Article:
Harry and the Potters were born out of an impromptu backyard concert for family and friends in Massachusetts. Now, six years and 450 shows later, brothers Paul and Joe DeGeorge continue to take the stage as Harry Year 7 and Harry Year 4, respectively, making readers’ favorite wizard a little more punk.
Though Joe, 20, studies physics as a rising junior at Clark University and plays in another band, 29-year-old Paul insists, “I’m still heavily involved as a wizard.” And he can prove it, too. The older brother is also the co-founder of a non-profit activist organization (the Harry Potter Alliance) and founder of a charitable CD subscription club (the Wizard Rock EP of the Month Club), which donated $13,000 to First Book (a charity that provides disadvantaged children with new books) in its debut year. But how long can wizard rock survive without more installments of J.K. Rowling’s celebrated book series?
The Portland Phoenix chatted with Paul about the seventh book, the upcoming election, and what to expect when Harry and the Potters hit Portland's SPACE Gallery on June 26.
How did you react to Harry Potter and The Deathly Hallows, the final book of the series?
I thought it was great! I was so pumped to read it. We were in the middle of an 11-week tour last summer and we took three days off and just totally shut down (no cell phones, no Internet, no TV) until we were done with the book. It’s hard to even comprehend the pressure that must have been on J.K. Rowling when she was writing that book. I thought she did a great job and I was really just thrilled to have lived through and enjoyed the Harry Potter phenomenon as it unfolded.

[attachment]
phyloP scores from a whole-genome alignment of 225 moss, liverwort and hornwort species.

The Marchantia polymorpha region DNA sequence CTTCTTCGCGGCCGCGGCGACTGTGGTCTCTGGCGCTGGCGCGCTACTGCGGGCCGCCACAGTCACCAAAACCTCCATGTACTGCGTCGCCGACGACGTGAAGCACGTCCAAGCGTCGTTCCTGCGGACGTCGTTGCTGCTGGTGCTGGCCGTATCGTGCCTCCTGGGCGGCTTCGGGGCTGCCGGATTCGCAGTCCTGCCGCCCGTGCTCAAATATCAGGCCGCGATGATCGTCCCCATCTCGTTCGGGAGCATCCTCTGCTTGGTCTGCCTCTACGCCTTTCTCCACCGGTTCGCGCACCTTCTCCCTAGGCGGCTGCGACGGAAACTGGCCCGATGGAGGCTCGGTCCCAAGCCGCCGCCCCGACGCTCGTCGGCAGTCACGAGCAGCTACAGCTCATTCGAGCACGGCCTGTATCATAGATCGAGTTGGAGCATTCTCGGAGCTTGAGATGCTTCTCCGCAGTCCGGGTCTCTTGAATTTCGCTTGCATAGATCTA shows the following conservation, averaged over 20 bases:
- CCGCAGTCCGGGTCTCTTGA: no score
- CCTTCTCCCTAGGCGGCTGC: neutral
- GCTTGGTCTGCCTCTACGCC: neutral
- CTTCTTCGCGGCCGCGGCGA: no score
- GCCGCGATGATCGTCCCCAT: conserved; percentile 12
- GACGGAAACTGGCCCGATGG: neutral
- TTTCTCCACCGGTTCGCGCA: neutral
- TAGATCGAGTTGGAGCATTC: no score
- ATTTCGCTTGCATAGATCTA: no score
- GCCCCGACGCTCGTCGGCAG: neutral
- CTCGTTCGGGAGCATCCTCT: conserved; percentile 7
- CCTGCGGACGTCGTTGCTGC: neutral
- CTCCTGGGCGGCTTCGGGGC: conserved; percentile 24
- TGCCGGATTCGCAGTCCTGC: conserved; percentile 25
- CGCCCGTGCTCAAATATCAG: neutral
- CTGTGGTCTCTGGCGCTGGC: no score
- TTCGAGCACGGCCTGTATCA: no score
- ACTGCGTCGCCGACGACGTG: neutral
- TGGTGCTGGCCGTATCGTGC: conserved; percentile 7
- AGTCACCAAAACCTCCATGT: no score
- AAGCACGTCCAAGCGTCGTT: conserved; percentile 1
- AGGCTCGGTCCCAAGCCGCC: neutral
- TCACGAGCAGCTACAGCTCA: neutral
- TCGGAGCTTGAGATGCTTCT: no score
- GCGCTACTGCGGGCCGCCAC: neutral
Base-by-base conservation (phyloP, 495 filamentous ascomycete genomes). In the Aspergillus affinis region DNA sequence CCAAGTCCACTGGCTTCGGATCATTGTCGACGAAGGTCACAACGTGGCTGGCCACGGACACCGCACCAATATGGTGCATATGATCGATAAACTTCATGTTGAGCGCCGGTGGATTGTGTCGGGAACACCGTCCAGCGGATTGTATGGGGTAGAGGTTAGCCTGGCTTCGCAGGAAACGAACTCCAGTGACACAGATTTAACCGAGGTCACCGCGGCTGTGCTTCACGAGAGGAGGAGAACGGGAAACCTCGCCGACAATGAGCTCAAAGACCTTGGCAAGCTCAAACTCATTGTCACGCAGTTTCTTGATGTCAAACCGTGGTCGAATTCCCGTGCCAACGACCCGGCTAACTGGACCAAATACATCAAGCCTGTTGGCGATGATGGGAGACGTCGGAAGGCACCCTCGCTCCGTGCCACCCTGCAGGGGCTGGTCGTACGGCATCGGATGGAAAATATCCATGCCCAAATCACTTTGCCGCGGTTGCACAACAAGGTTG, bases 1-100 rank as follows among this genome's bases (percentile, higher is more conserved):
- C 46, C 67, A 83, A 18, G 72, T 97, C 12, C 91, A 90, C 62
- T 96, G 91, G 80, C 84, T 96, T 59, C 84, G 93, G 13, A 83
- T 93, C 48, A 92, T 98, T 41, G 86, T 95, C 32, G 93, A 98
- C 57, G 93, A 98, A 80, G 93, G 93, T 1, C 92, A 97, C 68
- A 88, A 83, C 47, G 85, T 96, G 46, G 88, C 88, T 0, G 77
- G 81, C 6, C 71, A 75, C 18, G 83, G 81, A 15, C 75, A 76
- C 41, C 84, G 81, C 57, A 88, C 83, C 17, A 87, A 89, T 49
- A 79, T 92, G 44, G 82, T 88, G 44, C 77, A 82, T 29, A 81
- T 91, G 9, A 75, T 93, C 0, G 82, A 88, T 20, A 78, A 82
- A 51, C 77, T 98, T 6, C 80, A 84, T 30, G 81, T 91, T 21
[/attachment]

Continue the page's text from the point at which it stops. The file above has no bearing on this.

On your blog, there is a post from April Fool’s Day, sharing with fans a goodbye message. You joked that with the release of the seventh and final book, H&TPwould be splitting up, moving in separate directions. Does this prank have any truth to it? How much longer can harry and the potters function without more of its muse?
It is true that with the seventh book being published, we’ve definitely slowed down. To us, at this point, we’re not trying to push real hard. We’re just doing shows and events and stuff that we’re interested in. The three yars before the seventh book came out, we were playing 120 shows per year, and now we’re doing about a third of that.
Do you expect all Potter-themed music to fade in popularity, or do some groups have more lasting power than others?
A lot of the bands are in different positions than us. Joe and I have been a band now for six years, but these bands are coming at it with a totally fresh and new approach. If they’re starting a band now, it means they have something they’re really excited about it. I’m not saying we’re not excited, but we have a very different perspective on it. I still think wizard rock is going to expand and grow. When you’re a kid and you’re first starting a band, you’re going to write songs about stuff you know about, stuff you’re invested in. I think that’s what so many Harry Potter bands are doing now. There’s a whole generation of kids who have been reading these stories, know them inside and out, and they’re going to transfer that into their art. That goes beyond music as well. You can look at all aspects of the Harry Potter phenomenon, people making fan fiction and fan art, getting really creative with it.